'Spies' Is A Cinematic Account Of Americans In War-Torn Paris
It's the least surprising thing in the world to discover that historian Alex Kershaw's latest book, Avenue of Spies, has already been optioned for development with Sony Pictures TV. Its circumstances — an American family in Paris aiding the French resistance from an apartment only a few doors down from the Paris headquarters of the SS — are too cinematic to ignore. And if that sounds like a coincidence so precarious only fiction can support it ... it sounded that way to the Jacksons, too.
The Jacksons: World War I veteran Sumner, a surgeon at Paris's American Hospital, Toquette, a onetime nurse, and their son Phillip. Their house: A ground-floor apartment at 11 Avenue Foch, one of the most well-heeled streets in the city. When the German threat loomed, Sumner began to smuggle Allied prisoners to the French Resistance; after the Nazis invaded Paris, Toquette met another Resistance network and agreed to turn the apartment into a communication hub, passing messages that would become crucial, and increasingly dangerous, as the war went on and Germany's eye turned slowly down the Avenue.
Kershaw has made a bestselling career with stories of World War II that allow for a neat slice, a particular moment of a sprawling war: The Bedford Boysand a group of young men from the same town who perished on D-Day, The Fewand the Americans who joined the Royal Air Force in 1940 to supplement the ranks, The Longest Winter and the Battle of the Bulge,The Liberator and an American soldier's journey from Italy through the last days of the Reich. Kershaw's clearly mastered his field — the endnotes and bibliography lend a sense of effortless familiarity, and every page of Avenue of Spies is dense with context — though his writing is never quite as graceful as his scholarship.
There's also, at times, a sense of our American protagonists and German antagonists operating in a France oddly absent of the French. They appear as a downtrodden patriotic collective or the occasional collaborator, but anything outside of Sumner's hospital activities can feel as if it's occurring behind a veil. Part of this, of course, is a matter of circumstance. Sumner and Toquette deliberately left their son out of their espionage activities — but the book relies on Phillip's memories to reconstruct his parents' lives. That leaves Kershaw to connect dots in ways that are illuminating but lack particular immediacy for French operatives. This is a knowledgeable book about an American family caught in war-torn Paris; this is not, for all the glimpsed operations and notes on crucial underground activities, a particularly satisfying book about the French Resistance.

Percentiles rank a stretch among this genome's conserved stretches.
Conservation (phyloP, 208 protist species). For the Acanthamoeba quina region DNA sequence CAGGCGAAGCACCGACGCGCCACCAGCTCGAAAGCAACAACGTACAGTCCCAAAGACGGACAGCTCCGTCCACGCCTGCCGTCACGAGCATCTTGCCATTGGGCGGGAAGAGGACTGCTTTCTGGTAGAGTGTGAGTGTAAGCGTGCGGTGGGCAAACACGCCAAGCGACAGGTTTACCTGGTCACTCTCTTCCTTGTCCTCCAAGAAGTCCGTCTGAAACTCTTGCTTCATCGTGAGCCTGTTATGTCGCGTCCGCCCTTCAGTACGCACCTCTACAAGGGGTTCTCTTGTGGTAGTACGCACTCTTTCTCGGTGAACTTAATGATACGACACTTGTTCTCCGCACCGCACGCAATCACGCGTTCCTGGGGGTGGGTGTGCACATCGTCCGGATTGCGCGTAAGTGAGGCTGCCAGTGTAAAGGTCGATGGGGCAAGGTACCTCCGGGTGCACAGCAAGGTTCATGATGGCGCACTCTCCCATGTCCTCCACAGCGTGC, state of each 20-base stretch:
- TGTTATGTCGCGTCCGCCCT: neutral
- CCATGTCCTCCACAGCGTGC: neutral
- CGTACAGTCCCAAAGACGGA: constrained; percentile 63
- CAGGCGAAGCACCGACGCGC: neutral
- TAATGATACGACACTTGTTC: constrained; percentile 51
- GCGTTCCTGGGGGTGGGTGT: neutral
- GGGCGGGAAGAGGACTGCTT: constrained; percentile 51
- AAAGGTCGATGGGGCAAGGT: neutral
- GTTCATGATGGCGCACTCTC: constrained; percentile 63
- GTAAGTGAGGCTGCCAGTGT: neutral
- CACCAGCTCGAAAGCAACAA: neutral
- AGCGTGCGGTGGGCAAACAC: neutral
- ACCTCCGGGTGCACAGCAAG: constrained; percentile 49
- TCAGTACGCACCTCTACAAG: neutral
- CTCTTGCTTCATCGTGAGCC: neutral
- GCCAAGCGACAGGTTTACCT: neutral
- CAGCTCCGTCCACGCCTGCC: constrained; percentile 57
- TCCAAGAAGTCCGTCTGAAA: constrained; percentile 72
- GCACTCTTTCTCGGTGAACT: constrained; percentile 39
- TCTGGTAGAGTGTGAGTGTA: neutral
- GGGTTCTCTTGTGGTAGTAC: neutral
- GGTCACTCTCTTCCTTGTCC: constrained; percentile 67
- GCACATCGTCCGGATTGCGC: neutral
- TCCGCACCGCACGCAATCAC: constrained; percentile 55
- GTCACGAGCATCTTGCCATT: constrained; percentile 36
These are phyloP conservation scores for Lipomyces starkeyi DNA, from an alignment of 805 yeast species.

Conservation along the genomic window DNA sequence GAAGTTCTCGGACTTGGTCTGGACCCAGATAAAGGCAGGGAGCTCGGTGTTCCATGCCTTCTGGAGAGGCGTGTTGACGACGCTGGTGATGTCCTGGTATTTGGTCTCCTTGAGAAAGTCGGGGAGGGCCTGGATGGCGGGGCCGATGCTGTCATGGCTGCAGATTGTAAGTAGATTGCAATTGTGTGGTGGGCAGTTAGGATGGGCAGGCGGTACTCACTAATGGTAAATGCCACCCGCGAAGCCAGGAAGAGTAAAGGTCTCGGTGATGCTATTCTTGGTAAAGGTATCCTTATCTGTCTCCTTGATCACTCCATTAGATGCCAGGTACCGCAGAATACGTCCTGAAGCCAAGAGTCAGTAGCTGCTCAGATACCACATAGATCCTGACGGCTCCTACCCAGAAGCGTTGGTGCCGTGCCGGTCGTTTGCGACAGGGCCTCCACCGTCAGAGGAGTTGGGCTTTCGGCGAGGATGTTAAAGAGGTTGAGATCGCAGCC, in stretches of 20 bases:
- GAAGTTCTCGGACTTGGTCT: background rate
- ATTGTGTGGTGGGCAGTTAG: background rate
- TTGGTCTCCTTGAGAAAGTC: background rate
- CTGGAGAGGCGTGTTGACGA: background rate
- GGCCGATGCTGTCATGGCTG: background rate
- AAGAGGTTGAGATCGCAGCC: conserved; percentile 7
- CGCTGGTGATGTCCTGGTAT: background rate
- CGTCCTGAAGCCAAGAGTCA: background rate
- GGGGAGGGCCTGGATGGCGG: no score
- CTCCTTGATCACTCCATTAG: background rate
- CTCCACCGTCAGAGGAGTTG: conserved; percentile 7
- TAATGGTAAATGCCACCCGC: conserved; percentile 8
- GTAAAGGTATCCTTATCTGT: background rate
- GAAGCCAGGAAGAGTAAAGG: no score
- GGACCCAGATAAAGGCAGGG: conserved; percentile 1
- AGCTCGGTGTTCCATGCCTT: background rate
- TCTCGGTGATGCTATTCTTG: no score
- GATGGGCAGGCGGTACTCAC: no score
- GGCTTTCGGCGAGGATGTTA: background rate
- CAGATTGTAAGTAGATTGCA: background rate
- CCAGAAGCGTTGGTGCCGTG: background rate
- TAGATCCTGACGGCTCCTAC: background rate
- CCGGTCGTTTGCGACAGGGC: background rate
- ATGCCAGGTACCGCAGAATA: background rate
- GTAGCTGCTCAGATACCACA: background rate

There's something grim in saying that narratives of World War II are "accessible;" within the word is some sad acknowledgment of the world the war left behind — and of the patterns that produced that devastating conflict and echo strangely still.
And despite some truly heroic gestures from the Jacksons, the book's asides — noting small rocks in the avalanche — might be its most resonant aspect. Everything that happens near the Jacksons is echoed elsewhere; from "polite" German regulations about off-limits consorts to Coco Chanel's anti-Semitism, harrowing escapes at the Spanish border to details of SS torture, Kershaw makes sure things are connected.
In between noble sentiment and reassurances that not everyone endorsed the things that happened in Vichy France, there's a comforting lack of the Great Man theory of history. Hitler appears only twice: Once to tour Paris, once to ask if it's burning. Kershaw lingers instead on smaller, more chillingly recognizable gestures. The Gestapo manipulate public sentiment by providing scapegoats or silencing rebels; the Vichy government offers to round up and deport thousands of its Jewish population for some imaginary lenience forthcoming for others; the sadistic SS hardliners do their damage according to the scope they were allowed by a revolving door of superior officers. Even the Jacksons, surrounded by French rebels and sympathetic colleagues, become brave resisters among the brave.
There's something grim in saying that narratives of World War II are "accessible;" within the word is some sad acknowledgment of the world the war left behind — and of the patterns that produced that devastating conflict and echo strangely still. There's a reason, one imagines, that Phillip — who was imprisoned in an internment camp by the SS and later testified against them — brought home a suitcase full of guns, and became a hunter of big game in the world post-war. And there's a reason, one imagines, that Kershaw quotes historian and former resistance fighter Jacques Delarue in the book's final section: "Men have not the right to forget so quickly. They have not the right."
Genevieve Valentine's latest novel is Persona.
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